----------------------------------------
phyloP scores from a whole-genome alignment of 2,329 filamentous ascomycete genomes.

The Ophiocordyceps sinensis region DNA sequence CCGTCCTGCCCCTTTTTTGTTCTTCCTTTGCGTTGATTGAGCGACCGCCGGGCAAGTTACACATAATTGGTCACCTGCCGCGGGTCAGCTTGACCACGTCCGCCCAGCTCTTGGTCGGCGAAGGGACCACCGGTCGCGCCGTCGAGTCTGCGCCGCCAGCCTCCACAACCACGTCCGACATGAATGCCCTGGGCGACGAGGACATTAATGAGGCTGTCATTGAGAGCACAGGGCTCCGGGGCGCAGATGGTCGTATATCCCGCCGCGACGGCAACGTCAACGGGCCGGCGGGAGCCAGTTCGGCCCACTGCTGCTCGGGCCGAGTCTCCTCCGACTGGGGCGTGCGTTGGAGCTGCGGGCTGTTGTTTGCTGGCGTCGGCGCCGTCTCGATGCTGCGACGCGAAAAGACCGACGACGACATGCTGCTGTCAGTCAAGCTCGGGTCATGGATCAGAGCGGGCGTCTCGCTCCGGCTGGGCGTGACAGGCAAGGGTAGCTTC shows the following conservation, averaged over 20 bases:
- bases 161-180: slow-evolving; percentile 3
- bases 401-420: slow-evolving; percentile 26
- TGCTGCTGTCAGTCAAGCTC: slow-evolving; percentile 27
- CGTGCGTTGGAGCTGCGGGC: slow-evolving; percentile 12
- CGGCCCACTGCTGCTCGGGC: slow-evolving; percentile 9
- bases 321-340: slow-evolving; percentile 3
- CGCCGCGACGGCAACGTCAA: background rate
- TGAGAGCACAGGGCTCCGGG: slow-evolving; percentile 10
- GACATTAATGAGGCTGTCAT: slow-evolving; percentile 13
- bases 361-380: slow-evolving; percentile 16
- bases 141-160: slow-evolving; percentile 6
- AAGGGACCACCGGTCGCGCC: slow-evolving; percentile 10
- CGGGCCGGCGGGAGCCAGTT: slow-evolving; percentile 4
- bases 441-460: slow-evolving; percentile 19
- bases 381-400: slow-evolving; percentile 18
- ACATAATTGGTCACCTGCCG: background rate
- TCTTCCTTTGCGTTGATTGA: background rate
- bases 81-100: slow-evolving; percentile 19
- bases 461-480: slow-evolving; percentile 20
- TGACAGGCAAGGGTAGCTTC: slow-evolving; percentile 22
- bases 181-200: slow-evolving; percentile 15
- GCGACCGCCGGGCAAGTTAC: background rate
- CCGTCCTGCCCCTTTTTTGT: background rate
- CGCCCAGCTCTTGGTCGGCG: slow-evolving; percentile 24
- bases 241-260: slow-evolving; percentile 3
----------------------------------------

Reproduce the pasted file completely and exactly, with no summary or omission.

phyloP scores from a whole-genome alignment of 2,329 filamentous ascomycete genomes.

The Ophiocordyceps sinensis region DNA sequence CCGTCCTGCCCCTTTTTTGTTCTTCCTTTGCGTTGATTGAGCGACCGCCGGGCAAGTTACACATAATTGGTCACCTGCCGCGGGTCAGCTTGACCACGTCCGCCCAGCTCTTGGTCGGCGAAGGGACCACCGGTCGCGCCGTCGAGTCTGCGCCGCCAGCCTCCACAACCACGTCCGACATGAATGCCCTGGGCGACGAGGACATTAATGAGGCTGTCATTGAGAGCACAGGGCTCCGGGGCGCAGATGGTCGTATATCCCGCCGCGACGGCAACGTCAACGGGCCGGCGGGAGCCAGTTCGGCCCACTGCTGCTCGGGCCGAGTCTCCTCCGACTGGGGCGTGCGTTGGAGCTGCGGGCTGTTGTTTGCTGGCGTCGGCGCCGTCTCGATGCTGCGACGCGAAAAGACCGACGACGACATGCTGCTGTCAGTCAAGCTCGGGTCATGGATCAGAGCGGGCGTCTCGCTCCGGCTGGGCGTGACAGGCAAGGGTAGCTTC shows the following conservation, averaged over 20 bases:
- bases 161-180: slow-evolving; percentile 3
- bases 401-420: slow-evolving; percentile 26
- TGCTGCTGTCAGTCAAGCTC: slow-evolving; percentile 27
- CGTGCGTTGGAGCTGCGGGC: slow-evolving; percentile 12
- CGGCCCACTGCTGCTCGGGC: slow-evolving; percentile 9
- bases 321-340: slow-evolving; percentile 3
- CGCCGCGACGGCAACGTCAA: background rate
- TGAGAGCACAGGGCTCCGGG: slow-evolving; percentile 10
- GACATTAATGAGGCTGTCAT: slow-evolving; percentile 13
- bases 361-380: slow-evolving; percentile 16
- bases 141-160: slow-evolving; percentile 6
- AAGGGACCACCGGTCGCGCC: slow-evolving; percentile 10
- CGGGCCGGCGGGAGCCAGTT: slow-evolving; percentile 4
- bases 441-460: slow-evolving; percentile 19
- bases 381-400: slow-evolving; percentile 18
- ACATAATTGGTCACCTGCCG: background rate
- TCTTCCTTTGCGTTGATTGA: background rate
- bases 81-100: slow-evolving; percentile 19
- bases 461-480: slow-evolving; percentile 20
- TGACAGGCAAGGGTAGCTTC: slow-evolving; percentile 22
- bases 181-200: slow-evolving; percentile 15
- GCGACCGCCGGGCAAGTTAC: background rate
- CCGTCCTGCCCCTTTTTTGT: background rate
- CGCCCAGCTCTTGGTCGGCG: slow-evolving; percentile 24
- bases 241-260: slow-evolving; percentile 3